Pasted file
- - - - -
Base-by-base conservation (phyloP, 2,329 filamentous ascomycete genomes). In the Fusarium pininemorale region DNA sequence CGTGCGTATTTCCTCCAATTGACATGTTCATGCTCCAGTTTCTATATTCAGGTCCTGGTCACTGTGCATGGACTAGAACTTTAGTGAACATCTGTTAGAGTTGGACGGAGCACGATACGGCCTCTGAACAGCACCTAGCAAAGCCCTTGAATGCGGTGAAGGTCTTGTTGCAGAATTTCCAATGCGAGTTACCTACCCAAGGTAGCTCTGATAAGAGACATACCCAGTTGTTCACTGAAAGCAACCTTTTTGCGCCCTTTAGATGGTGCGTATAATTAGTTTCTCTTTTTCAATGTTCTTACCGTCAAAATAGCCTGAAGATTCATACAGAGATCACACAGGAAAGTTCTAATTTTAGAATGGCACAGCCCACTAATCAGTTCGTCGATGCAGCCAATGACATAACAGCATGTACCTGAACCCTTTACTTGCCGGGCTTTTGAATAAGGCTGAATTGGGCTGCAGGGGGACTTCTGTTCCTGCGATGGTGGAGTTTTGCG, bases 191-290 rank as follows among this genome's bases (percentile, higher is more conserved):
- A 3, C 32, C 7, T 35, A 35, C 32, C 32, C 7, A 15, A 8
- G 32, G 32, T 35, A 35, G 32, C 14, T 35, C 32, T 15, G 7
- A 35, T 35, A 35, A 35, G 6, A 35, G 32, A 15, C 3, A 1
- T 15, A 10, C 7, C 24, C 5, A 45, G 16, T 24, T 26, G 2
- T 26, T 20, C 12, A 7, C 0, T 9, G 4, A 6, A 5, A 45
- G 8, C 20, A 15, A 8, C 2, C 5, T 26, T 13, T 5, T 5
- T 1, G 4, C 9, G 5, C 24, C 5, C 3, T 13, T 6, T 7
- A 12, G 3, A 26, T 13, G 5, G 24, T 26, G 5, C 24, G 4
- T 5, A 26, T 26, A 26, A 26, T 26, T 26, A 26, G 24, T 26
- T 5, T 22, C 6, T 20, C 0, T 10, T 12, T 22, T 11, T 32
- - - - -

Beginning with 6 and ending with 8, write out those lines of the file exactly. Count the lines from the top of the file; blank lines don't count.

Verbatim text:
- T 26, T 20, C 12, A 7, C 0, T 9, G 4, A 6, A 5, A 45
- G 8, C 20, A 15, A 8, C 2, C 5, T 26, T 13, T 5, T 5
- T 1, G 4, C 9, G 5, C 24, C 5, C 3, T 13, T 6, T 7